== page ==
12. The method of claim 10 wherein the client bubble discussion zone and a host discussion zone overlap.
13. The method of claim 10 wherein enabling a user to participate in the selected topic bubble includes: receiving messaging content; sending a message including the messaging content to bubble clients that are in the topic bubble.
14. The method of claim 10 wherein enabling a user to participate in the selected topic bubble includes: receiving messaging content; sending a private message including the messaging content to a bubble client that is in the topic bubble.
15. The method of claim 10 wherein enabling a user to participate in the selected topic bubble includes saving a topic bubble message history or clearing a topic bubble message history.
16. The method of claim 10 wherein enabling a user to participate in the selected topic bubble includes referring the topic bubble to another.
17. The method of claim 10 wherein enabling a user to participate in the selected topic bubble includes receiving a rating associated with the bubble and closing the bubble for the user.
CROSS-REFERENCE TO RELATED APPLICATIONS
 This application claims priority to U.S. provisional Ser. No. 61/563,483 filed Nov. 23, 2011, entitled "A mobile phone application for location based social networking. An individual can create or join location based chat rooms to communicate with smart phone users within each predefined participation zone of the chat room;" which is incorporated by reference.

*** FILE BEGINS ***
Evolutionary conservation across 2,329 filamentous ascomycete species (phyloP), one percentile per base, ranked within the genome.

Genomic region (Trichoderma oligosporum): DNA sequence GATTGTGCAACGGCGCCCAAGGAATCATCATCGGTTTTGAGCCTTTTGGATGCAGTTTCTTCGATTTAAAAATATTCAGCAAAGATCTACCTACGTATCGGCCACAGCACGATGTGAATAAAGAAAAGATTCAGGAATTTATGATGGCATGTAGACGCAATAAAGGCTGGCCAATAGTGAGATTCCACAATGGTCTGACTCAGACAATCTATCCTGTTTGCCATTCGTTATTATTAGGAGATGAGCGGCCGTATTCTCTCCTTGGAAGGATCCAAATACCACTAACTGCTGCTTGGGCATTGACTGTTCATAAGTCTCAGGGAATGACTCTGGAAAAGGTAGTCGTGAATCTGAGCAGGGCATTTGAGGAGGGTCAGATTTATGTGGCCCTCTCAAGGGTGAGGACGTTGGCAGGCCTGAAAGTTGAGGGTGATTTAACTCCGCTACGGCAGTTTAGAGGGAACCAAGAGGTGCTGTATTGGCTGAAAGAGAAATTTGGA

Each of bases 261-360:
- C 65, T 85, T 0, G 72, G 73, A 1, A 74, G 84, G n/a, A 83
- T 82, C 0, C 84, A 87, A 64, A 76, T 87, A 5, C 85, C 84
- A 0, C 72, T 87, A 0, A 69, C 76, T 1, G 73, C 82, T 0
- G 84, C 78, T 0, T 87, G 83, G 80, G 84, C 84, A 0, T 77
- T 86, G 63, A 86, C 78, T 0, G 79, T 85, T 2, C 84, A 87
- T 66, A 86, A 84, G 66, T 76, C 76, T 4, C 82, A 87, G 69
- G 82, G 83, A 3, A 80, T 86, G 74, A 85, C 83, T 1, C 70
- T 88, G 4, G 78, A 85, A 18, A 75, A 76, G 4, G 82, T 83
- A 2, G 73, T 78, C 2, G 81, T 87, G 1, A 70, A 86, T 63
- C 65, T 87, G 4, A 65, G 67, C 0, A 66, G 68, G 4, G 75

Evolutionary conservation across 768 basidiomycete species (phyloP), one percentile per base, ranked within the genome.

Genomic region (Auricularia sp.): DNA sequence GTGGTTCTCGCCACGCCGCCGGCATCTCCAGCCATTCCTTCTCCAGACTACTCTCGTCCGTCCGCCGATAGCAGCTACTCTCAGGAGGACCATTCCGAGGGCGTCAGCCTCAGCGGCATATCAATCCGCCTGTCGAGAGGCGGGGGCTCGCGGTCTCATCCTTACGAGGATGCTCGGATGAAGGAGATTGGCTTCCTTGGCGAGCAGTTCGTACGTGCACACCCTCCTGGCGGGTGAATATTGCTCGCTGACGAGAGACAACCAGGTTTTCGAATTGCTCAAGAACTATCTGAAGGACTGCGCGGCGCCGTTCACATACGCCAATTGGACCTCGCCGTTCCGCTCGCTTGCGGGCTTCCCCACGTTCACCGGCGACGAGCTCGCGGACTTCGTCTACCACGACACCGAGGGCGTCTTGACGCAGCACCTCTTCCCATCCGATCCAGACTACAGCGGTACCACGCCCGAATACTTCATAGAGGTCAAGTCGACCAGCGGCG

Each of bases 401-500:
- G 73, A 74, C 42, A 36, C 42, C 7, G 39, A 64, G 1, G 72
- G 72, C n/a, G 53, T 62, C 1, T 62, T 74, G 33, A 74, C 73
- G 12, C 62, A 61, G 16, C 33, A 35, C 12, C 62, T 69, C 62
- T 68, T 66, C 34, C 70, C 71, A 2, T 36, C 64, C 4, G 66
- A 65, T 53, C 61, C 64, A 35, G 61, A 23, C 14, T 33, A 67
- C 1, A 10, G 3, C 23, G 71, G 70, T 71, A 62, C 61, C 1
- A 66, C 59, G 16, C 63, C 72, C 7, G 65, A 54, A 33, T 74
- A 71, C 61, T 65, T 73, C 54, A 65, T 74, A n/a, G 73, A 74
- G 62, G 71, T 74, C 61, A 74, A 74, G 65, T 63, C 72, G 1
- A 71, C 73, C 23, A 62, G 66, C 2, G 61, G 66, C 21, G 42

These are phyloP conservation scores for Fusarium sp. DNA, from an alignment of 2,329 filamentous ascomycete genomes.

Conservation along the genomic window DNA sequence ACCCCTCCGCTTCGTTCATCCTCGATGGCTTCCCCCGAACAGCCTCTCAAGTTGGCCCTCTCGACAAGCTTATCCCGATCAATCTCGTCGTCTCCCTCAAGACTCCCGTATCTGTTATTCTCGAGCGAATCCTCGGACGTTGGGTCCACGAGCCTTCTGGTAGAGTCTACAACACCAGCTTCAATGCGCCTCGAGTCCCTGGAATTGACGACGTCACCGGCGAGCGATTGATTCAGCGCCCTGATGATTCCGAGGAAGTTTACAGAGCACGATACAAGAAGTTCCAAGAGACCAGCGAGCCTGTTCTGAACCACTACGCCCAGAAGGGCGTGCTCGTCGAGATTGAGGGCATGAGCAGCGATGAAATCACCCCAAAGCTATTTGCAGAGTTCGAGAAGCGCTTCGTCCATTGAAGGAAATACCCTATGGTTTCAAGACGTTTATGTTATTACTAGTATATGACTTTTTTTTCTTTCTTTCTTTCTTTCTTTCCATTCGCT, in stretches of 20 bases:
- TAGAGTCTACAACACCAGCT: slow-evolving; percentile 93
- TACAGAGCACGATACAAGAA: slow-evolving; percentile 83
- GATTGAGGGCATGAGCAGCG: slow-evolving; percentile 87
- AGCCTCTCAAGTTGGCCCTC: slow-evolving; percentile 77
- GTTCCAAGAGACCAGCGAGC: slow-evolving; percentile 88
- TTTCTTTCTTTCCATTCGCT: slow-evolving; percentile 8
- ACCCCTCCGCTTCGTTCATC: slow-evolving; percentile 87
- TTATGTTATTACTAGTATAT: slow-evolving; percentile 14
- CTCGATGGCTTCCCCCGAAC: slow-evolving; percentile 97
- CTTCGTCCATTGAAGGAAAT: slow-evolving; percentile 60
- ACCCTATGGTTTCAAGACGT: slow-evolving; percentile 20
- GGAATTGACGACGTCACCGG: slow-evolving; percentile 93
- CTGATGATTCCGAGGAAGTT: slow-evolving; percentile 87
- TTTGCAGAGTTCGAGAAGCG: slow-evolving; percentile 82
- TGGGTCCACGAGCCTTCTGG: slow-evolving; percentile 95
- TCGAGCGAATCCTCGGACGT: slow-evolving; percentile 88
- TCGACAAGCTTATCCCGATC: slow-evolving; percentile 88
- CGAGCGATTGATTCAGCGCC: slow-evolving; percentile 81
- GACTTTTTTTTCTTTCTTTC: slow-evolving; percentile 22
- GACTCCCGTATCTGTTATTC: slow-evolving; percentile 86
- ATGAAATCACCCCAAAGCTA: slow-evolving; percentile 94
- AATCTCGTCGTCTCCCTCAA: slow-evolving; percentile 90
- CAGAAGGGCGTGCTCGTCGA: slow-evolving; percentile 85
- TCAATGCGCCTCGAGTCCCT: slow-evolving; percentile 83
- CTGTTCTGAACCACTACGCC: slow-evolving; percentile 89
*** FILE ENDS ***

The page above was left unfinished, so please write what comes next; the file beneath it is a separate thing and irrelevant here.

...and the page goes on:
Social networking is an area of active development. Any improvement in the state of the art is generally seen as significant due to the activity in the area. A social network system can include a datastore of contacts for a user. The user can communicate with any of the contacts using the relevant medium (e.g., if the contact includes a telephone number, the communication can be by phone). What is generally lacking in the state of the art is a system that enables group discussion for individuals in a common location. This can be due to a lack of ability to find others to engage in group conversations, to review discussion topics, and/or privacy when attempting to join a new group.